Blunt chest trauma

Afr J Med Med Sci. 2002 Dec;31(4):315-20.


A retrospective study was conducted at the cardiothoracic surgical unit of the University College Hospital, Ibadan on all consecutive, blunt chest injury patients treated between May 1975 and April 1999. The period of study was divided into 2 periods: May 1975-April 1987, May 1987-April 1999. The aim was to determine the pattern of injury, the management and complications of the injury among the treated. Blunt chest trauma patients were 69% (1331 patients) of all chest injury patients (1928 patients) treated. Mean age for the 2 periods was 38.3 +/- 15 years and 56.4 +/- 6.2 years, the male:female ratio was 4:1 and 2:1 respectively. The incidence of blunt chest trauma tripled in the second period. Blunt chest trauma was classified as involving bony chest wall or without the involvement of bony chest wall. Majority of the blunt chest injuries were minor chest wall injuries (68%, 905 patients), 7.6% (101 patients) had major but stable chest wall injuries, 10.8% (144 patients) had flail chest injuries. Thoracic injuries without fractures of bony chest wall occurred in 181 patients (13.6%). Seven hundred and eighty-seven patients (59.1%) had associated extra-thoracic injuries, in 426 patients (54.1%) two or more extra-thoracic systems were involved. While orthopaedic injury was the most frequent extra-thoracic injury (69.5%) associated with blunt chest trauma, craniospinal injury (31.9%) was more common injury among the patients with severe or life threatening chest trauma. The most common extra-thoracic operation was laparotomy (221 patients). Nine hundred and seventy patients (72.9%) had either closed thoracostomy drainage or clinical observation, 361 patients (27.1%) had major thoracic surgical intervention (emergent in 134 patients, late in 227 patients). Most of the severe lung contusion that needed ventilatory care (85 patients) featured among patients with bony chest wall injury, 15 were without chest wall injury. Majority of patients 63.2% (835 patients) had no significant complications, 486 patients (30.8%) of 1321 survivors had 741 complications. The commonest complications were atelectasis (201 patients) and pleural space complications (263 patients). Overall mortality was 36.2% (154 patients) among 426 patients. We conclude that majority of blunt chest trauma can be managed by simple procedures with minimal complications. Severe soft tissue chest injuries can occur without bony chest wall fractures.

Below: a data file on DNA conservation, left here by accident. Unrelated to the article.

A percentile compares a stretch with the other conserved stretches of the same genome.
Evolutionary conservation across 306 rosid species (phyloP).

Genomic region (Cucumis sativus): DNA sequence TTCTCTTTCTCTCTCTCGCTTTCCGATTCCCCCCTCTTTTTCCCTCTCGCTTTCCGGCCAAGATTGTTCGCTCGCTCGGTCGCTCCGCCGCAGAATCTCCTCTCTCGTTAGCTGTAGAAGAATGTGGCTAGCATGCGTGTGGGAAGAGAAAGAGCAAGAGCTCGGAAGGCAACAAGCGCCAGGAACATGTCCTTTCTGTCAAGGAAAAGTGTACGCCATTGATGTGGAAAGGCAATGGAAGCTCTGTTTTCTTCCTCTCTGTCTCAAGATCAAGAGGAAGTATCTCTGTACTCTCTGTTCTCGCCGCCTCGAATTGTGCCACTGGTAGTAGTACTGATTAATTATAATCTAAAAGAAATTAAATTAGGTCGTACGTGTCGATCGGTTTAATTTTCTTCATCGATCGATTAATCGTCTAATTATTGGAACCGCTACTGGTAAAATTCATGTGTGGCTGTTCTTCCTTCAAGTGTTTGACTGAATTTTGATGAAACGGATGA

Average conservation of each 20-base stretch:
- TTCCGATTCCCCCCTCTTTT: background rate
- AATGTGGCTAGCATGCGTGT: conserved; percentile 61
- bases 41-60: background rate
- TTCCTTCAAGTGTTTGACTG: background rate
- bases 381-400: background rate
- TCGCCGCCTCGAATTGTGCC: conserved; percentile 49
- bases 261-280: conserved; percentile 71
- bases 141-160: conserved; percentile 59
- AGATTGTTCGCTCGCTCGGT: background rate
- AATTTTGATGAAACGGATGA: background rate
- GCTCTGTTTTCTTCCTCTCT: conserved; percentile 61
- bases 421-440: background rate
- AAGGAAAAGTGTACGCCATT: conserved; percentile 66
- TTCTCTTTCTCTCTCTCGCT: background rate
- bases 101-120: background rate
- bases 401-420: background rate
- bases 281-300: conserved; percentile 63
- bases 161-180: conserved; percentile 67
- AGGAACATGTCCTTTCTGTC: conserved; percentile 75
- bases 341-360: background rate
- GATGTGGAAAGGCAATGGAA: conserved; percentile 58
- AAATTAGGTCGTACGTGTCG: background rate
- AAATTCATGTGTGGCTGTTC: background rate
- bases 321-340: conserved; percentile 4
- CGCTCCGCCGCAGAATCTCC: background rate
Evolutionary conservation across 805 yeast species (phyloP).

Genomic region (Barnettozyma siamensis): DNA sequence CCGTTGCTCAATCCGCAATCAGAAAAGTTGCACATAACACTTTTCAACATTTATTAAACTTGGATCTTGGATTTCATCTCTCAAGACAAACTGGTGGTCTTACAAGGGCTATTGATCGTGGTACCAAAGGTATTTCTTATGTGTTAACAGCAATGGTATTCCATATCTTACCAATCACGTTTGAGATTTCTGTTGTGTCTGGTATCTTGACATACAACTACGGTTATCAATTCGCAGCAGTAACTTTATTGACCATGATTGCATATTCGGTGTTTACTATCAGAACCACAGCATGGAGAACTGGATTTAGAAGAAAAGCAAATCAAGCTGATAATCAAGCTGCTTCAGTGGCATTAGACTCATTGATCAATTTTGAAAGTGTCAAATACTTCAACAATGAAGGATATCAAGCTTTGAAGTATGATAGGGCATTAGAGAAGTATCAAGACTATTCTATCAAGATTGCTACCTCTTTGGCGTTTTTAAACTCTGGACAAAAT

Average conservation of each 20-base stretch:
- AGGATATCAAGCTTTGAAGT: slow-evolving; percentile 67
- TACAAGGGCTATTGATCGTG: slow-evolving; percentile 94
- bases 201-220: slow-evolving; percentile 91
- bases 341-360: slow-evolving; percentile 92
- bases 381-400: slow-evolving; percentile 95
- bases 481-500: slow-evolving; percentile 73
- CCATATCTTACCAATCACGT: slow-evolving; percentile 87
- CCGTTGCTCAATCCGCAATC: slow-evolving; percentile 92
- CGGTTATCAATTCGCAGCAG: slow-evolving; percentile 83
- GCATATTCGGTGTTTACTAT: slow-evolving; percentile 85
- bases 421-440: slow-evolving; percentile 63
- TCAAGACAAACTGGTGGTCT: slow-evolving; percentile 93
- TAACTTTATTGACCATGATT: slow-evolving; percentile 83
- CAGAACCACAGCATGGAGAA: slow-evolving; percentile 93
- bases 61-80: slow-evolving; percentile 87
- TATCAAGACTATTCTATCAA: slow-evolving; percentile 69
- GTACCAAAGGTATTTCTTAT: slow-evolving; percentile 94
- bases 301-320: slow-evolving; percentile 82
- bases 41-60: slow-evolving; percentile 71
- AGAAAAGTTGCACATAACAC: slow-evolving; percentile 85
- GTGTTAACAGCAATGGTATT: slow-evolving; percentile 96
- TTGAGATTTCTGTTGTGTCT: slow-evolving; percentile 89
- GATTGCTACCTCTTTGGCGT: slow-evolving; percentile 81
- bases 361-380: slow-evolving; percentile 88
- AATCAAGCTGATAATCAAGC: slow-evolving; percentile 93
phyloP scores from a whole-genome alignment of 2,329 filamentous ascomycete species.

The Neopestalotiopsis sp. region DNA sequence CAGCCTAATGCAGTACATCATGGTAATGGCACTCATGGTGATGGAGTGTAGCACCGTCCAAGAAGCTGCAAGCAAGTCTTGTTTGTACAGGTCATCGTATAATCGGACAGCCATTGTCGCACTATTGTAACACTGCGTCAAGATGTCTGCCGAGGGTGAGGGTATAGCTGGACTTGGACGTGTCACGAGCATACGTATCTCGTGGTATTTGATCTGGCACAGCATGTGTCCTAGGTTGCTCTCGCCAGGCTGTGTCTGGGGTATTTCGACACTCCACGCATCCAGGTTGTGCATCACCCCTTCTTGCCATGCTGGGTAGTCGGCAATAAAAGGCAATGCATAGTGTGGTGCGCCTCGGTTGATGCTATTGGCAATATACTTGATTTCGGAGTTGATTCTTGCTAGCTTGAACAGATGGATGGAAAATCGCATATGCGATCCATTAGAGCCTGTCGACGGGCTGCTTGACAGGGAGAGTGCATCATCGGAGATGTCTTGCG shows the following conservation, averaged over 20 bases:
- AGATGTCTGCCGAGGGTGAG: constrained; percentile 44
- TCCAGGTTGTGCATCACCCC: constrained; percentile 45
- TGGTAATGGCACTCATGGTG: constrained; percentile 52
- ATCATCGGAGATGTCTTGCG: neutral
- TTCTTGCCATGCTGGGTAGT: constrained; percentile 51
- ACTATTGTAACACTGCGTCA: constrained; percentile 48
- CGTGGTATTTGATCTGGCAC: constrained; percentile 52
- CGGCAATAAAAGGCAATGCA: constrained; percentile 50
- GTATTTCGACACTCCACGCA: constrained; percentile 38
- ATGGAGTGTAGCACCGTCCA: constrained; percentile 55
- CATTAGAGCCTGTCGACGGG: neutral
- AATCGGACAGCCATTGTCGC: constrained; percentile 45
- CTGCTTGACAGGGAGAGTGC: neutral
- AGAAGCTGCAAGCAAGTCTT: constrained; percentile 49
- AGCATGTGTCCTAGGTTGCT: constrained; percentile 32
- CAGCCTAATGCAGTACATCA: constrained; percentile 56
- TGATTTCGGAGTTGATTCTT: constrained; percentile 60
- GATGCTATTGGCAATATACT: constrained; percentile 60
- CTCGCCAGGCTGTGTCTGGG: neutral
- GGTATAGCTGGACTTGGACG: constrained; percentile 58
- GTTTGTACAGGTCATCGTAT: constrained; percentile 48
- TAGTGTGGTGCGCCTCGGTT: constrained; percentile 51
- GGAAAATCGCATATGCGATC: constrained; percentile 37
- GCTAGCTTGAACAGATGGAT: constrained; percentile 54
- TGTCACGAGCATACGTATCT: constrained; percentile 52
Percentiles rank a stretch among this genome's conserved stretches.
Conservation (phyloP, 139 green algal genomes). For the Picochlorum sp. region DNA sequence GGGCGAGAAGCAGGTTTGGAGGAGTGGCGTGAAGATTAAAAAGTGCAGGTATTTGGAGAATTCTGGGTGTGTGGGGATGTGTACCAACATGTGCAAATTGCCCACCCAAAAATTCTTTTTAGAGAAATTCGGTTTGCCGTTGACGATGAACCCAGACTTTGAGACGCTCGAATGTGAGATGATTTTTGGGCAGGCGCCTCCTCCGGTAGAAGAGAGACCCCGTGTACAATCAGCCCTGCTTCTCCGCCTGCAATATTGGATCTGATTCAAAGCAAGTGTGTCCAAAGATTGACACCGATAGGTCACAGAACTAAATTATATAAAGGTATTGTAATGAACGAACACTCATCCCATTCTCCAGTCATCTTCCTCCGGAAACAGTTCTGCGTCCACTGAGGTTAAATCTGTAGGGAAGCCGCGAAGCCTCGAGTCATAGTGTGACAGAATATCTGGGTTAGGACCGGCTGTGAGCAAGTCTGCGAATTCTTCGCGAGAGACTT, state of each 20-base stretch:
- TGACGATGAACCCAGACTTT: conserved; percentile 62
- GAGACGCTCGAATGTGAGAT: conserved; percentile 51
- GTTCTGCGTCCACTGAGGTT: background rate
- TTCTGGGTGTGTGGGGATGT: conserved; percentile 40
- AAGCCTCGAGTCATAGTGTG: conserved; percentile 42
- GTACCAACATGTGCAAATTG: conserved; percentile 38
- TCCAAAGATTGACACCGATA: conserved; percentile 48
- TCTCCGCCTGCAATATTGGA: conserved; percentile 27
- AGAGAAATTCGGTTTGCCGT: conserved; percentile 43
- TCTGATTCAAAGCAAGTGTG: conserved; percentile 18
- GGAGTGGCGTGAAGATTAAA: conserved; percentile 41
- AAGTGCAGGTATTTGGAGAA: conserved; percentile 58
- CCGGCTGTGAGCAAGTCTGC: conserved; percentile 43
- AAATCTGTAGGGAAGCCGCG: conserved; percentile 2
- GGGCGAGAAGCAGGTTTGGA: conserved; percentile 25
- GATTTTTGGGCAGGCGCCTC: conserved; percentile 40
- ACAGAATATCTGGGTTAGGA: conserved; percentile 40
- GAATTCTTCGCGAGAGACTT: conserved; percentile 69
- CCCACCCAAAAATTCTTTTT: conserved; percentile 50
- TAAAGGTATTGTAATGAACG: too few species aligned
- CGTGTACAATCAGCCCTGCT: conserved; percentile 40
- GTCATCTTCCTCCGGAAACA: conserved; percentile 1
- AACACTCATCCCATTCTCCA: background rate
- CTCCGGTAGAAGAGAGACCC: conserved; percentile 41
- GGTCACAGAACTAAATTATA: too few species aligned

Publication types

  • Comparative Study

MeSH terms

  • Adolescent
  • Adult
  • Aged
  • Aged, 80 and over
  • Cause of Death
  • Child
  • Child, Preschool
  • Contusions / epidemiology
  • Contusions / etiology
  • Contusions / surgery
  • Female
  • Humans
  • Male
  • Middle Aged
  • Morbidity
  • Nigeria / epidemiology
  • Retrospective Studies
  • Rib Fractures / epidemiology
  • Rib Fractures / etiology
  • Rib Fractures / surgery
  • Severity of Illness Index
  • Statistics as Topic
  • Survival Analysis
  • Thoracic Injuries / epidemiology*
  • Thoracic Injuries / etiology
  • Thoracic Injuries / surgery
  • Thoracostomy
  • Treatment Outcome
  • Wounds, Nonpenetrating / epidemiology*
  • Wounds, Nonpenetrating / etiology
  • Wounds, Nonpenetrating / surgery